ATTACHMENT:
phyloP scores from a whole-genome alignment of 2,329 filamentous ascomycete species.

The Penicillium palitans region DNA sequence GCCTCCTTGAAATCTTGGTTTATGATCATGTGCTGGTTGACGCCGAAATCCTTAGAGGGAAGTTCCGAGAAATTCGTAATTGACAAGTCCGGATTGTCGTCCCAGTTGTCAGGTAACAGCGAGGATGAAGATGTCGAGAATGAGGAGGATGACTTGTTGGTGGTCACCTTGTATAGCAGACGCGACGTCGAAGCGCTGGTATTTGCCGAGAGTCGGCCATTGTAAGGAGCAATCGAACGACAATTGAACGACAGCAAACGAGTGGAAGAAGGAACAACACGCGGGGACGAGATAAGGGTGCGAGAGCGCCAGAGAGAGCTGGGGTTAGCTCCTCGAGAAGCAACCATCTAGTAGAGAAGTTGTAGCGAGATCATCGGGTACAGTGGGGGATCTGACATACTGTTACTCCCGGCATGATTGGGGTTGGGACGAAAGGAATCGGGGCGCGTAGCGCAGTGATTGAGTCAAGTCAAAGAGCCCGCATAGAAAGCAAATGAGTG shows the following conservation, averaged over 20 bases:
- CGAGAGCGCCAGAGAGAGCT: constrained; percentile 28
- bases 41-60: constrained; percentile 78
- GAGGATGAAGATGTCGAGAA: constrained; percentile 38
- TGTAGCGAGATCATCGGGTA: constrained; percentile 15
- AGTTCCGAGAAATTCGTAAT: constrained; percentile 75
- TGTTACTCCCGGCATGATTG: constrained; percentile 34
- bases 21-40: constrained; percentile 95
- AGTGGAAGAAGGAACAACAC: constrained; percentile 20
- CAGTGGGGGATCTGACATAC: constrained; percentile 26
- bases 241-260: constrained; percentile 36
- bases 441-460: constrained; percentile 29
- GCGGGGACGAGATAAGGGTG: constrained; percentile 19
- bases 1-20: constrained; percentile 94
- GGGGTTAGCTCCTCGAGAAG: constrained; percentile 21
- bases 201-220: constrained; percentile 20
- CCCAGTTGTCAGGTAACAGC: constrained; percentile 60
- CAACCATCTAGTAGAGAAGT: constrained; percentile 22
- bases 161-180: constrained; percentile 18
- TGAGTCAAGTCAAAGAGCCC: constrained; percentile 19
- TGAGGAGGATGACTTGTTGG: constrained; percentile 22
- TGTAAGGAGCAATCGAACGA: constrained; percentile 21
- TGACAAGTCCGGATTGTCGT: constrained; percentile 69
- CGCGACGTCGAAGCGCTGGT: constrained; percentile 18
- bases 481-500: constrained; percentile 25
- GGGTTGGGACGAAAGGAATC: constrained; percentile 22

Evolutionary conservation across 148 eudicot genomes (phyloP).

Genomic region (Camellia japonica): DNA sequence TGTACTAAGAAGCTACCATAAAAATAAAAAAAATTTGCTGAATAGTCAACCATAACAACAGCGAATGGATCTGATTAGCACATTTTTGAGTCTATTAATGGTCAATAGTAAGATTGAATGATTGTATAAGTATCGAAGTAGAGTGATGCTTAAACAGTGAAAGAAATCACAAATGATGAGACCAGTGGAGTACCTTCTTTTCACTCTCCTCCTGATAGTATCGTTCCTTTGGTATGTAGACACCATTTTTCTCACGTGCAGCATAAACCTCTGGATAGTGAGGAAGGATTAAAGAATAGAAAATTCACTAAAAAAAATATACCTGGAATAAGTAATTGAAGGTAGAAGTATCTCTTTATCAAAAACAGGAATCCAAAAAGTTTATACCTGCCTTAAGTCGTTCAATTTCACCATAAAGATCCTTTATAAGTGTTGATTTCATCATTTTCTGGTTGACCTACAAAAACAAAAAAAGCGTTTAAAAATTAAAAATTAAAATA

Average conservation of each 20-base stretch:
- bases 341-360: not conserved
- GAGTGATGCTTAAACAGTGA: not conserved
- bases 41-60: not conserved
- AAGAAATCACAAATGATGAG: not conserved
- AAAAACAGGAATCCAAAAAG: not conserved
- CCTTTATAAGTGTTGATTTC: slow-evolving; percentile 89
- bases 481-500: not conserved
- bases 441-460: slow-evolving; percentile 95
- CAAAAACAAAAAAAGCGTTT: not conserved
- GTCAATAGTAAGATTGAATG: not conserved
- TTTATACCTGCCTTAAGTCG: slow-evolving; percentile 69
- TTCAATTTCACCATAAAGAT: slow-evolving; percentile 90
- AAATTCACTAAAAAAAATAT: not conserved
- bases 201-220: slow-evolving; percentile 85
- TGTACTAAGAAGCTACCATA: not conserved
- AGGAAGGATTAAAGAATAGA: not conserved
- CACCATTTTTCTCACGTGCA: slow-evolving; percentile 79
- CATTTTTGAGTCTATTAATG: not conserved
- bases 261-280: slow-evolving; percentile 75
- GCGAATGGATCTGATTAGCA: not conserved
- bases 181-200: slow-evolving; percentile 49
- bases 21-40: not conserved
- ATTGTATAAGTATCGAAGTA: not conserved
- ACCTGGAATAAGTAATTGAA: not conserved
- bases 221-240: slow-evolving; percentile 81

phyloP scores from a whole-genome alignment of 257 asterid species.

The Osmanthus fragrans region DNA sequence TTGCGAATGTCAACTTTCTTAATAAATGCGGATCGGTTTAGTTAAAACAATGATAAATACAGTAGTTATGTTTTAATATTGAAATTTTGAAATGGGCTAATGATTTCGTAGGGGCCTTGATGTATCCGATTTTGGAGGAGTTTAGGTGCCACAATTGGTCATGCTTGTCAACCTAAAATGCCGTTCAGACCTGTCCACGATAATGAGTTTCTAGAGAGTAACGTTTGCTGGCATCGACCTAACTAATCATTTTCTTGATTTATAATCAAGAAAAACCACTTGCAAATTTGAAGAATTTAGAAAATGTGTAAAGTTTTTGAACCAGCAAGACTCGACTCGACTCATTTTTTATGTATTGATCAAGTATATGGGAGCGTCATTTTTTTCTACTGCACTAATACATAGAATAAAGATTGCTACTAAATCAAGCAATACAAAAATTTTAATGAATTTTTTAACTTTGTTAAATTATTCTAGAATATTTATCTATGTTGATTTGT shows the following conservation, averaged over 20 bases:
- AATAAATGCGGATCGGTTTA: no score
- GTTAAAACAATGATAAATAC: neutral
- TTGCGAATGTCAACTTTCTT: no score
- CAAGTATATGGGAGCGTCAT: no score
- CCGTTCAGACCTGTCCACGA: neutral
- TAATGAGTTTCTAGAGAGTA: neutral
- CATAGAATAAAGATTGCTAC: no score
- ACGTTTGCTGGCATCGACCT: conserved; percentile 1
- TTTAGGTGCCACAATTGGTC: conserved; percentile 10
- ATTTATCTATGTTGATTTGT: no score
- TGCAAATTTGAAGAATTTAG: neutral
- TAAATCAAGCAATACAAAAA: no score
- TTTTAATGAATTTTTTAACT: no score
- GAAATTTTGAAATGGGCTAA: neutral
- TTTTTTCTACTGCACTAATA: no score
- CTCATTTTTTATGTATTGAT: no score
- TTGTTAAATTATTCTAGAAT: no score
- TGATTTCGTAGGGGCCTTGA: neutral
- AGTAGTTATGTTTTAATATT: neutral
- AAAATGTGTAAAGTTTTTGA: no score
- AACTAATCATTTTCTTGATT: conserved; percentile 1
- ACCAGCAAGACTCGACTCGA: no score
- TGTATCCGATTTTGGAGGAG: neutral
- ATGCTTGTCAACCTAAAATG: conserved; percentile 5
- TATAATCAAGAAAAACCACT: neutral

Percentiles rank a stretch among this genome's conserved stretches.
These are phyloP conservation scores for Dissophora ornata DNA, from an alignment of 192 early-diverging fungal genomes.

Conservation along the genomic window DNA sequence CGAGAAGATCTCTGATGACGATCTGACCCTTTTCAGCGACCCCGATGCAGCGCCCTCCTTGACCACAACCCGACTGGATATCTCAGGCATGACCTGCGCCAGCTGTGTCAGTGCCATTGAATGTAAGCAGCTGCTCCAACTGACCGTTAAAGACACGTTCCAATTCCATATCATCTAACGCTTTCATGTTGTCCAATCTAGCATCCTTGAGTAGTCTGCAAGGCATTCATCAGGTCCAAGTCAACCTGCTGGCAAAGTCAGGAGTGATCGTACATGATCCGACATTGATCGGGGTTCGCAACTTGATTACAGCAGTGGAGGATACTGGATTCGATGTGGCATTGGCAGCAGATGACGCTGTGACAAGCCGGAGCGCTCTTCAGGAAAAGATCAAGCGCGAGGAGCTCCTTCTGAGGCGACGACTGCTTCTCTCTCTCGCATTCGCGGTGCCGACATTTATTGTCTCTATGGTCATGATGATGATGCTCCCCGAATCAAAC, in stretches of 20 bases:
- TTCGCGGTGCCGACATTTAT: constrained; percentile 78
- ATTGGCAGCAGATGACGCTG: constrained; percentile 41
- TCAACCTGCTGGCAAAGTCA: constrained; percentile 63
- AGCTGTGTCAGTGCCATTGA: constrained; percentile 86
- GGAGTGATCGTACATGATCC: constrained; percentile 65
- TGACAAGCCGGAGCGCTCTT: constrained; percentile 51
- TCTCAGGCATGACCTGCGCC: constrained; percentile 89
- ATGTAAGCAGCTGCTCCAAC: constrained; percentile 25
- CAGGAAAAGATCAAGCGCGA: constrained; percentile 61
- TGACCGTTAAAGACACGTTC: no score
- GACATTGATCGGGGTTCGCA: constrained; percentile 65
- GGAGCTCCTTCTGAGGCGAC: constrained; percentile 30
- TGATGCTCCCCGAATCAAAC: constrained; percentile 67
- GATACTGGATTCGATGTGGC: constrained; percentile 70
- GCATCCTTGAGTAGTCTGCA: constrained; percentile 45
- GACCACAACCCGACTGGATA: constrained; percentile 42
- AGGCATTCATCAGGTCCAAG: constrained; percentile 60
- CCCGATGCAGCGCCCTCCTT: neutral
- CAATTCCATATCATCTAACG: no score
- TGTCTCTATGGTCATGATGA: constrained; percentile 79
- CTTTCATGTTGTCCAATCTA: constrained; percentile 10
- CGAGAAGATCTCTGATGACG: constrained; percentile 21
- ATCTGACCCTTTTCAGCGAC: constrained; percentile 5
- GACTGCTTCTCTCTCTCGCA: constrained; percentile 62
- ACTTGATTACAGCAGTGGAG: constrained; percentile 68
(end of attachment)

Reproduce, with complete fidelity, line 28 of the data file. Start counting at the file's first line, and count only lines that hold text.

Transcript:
Evolutionary conservation across 148 eudicot genomes (phyloP).